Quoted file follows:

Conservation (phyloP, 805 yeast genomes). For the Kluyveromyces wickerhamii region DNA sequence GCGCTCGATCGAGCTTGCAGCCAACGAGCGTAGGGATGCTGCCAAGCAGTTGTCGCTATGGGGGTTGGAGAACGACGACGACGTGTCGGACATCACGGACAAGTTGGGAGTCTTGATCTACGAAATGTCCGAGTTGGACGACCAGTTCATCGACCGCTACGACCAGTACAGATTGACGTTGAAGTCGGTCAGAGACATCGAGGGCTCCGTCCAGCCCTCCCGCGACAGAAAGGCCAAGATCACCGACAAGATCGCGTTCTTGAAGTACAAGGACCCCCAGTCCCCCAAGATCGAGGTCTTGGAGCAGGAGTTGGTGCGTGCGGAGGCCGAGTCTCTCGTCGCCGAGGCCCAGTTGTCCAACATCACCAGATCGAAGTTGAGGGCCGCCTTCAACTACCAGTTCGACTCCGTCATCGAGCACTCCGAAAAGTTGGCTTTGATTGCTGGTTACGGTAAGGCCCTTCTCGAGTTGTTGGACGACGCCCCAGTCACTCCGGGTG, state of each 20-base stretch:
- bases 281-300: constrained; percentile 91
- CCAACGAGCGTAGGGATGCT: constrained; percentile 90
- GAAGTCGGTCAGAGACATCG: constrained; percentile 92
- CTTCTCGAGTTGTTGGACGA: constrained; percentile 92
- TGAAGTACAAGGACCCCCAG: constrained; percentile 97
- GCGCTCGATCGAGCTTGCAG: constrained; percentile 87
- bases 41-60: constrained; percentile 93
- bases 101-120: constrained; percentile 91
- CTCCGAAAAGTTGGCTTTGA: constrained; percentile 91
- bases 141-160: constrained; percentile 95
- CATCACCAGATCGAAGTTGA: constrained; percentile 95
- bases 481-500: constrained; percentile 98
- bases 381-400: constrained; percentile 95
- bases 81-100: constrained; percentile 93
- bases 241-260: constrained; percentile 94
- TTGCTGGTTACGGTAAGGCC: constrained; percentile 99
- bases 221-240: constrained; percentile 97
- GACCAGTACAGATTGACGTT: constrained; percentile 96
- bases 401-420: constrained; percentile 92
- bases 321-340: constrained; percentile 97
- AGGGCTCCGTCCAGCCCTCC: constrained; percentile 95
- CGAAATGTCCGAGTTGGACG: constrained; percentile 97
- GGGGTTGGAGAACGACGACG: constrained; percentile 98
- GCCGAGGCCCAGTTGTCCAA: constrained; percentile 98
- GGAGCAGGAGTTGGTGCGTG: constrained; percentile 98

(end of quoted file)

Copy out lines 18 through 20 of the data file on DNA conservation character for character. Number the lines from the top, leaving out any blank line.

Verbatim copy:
- bases 221-240: constrained; percentile 97
- GACCAGTACAGATTGACGTT: constrained; percentile 96
- bases 401-420: constrained; percentile 92